But also inside Spec R_loc, we have a submanifold Z cut out by the condition that a_p is not just 0 mod p, it is 0 on the nose, and that the determinant is the kth power of cyclotomic for the particular k-th power you have in mind. This manifold, which is 2-dimensional, is something you could define without ever knowing there was such a thing as Q; it’s just some closed locus in the deformation space of rhobar|Gal(Q_p).

But the restriction of rho to Gal(Q_p) is a point psi of R_loc which has to lie in *both* these two spaces, the local one which expresses the condition “psi looks like the representation of Gal(Q_P) attached to a weight-k modular form with a_p = 0” and the global one which expresses the condition “psi is the restriction to Gal(Q_p) of representation of Gal(Q) unramified away from some specified set of primes.” So psi lies in the intersection of the 3-dimensional locus and the 2-dimensional locus in 5-space, and the miracle is that you can prove this intersection is transverse, which means it consists of a finite set of points, and what’s more, it is a set of points whose cardinality you can explicitly bound!

If this sounds familiar, it’s because it’s *just like Chabauty.* There, you have a curve C and its Jacobian J. The analogue of R_loc is J(Q_p), or rather let’s say a neighborhood of the identity in J(Q_p) which looks like affine space Q_p^g.

The analogue of R_glob is (the p-adic closure of) J(Q), which is a proper subspace of dimension r, where r is the rank of J(Q), something you can compute or at least bound by Galois cohomology over Q. (Of course it can’t be a proper subspace of dimension r if r >= g, which is why Chabauty doesn’t work in that case!)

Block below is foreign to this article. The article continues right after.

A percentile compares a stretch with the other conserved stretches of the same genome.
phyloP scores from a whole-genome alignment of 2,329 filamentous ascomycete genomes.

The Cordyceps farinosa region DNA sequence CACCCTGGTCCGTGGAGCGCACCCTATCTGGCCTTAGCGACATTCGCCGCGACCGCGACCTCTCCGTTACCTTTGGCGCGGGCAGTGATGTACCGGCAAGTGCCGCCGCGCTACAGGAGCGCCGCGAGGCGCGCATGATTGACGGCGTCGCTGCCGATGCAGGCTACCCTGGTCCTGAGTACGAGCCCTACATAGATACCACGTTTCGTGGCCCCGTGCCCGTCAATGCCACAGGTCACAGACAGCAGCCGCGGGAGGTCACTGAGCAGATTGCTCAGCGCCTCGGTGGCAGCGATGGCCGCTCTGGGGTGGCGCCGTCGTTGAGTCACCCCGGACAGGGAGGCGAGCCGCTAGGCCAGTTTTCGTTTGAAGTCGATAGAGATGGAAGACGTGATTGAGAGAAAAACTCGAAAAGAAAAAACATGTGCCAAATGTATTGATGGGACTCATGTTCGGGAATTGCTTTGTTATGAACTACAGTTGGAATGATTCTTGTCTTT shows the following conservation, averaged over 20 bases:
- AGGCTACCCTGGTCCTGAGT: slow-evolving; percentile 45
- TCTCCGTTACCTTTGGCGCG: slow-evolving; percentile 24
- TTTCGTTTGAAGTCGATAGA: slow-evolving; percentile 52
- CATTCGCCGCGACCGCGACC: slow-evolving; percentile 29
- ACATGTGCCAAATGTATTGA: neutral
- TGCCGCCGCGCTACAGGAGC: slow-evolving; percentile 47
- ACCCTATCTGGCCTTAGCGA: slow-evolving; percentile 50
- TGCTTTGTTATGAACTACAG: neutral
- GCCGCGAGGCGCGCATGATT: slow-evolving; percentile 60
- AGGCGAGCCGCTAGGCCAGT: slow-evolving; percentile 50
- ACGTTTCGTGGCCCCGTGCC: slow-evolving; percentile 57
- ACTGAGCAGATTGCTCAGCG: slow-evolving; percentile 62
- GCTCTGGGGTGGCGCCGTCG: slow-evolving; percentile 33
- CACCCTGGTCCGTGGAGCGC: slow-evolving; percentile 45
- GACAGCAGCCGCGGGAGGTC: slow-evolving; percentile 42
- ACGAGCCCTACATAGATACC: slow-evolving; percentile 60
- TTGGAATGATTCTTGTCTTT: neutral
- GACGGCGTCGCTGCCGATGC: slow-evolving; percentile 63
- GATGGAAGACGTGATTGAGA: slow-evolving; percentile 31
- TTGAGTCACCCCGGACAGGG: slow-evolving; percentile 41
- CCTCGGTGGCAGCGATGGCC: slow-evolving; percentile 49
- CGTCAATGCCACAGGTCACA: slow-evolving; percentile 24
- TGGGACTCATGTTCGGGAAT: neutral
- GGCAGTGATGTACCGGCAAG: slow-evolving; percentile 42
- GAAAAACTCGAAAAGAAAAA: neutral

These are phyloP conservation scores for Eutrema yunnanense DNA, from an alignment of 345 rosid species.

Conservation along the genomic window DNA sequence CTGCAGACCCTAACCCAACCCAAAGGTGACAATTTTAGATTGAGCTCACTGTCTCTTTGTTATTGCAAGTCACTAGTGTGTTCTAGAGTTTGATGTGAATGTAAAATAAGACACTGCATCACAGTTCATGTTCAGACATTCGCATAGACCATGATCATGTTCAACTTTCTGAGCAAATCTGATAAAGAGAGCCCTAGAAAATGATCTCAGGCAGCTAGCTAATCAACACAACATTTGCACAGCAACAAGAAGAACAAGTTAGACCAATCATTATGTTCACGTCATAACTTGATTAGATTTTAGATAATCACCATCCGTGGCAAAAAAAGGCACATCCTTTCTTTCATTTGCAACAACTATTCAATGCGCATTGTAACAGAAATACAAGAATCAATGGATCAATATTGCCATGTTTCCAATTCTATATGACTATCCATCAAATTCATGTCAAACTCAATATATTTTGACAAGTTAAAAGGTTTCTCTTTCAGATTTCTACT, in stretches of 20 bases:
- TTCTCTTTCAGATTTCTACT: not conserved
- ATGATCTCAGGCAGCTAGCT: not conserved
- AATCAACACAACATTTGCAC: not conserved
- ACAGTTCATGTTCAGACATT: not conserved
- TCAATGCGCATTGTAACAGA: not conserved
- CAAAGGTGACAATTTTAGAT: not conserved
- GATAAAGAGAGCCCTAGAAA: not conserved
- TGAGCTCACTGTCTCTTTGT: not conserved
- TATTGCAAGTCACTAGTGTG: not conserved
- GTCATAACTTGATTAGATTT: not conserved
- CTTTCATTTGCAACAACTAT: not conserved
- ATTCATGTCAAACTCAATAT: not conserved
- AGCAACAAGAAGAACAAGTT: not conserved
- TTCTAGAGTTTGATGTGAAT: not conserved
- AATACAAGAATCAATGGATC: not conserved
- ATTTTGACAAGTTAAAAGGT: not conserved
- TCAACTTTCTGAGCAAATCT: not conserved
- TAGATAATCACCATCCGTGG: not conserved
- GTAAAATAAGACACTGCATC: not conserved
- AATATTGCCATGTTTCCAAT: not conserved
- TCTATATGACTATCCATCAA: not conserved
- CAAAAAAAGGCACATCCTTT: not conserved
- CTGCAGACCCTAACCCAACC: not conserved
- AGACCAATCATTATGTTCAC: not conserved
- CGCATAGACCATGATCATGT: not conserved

The analogue of Z is C(Q_p); this is something defined purely p-adically, a locus you could talk about even if you had no idea your C/Q_p were secretly the local manifestation of a curve over Q.

And any rational point of C(Q), considered as a point in J(Q_p), has to lie in both C(Q_p) and J(Q), whose dimensions 1 and at most g-1, and once again the key technical tool is that this intersection can be shown to be *transverse*, whence finite, so C(Q) is finite and you have Mordell’s conjecture in the case r < g. And, as Coleman observed decades after Chabauty, this method even allows you to get an explicit bound on the number of points of C(Q), though not an effective way to compute them.

I think this is a very cool confluence indeed! In the last ten years we've seen a huge amount of work refining Chabauty; Matt Baker discusses some of it on his blog, and then there’s the whole nonabelian Chabauty direction launched by Minhyong Kim and pushed forward by Jen Balakrishnan and Netan Dogra and many others. Are there other situations in which we can get meaningful results from “deformation-theoretic Chabauty,” and are the new technical advances in Chabauty methods relevant in this context?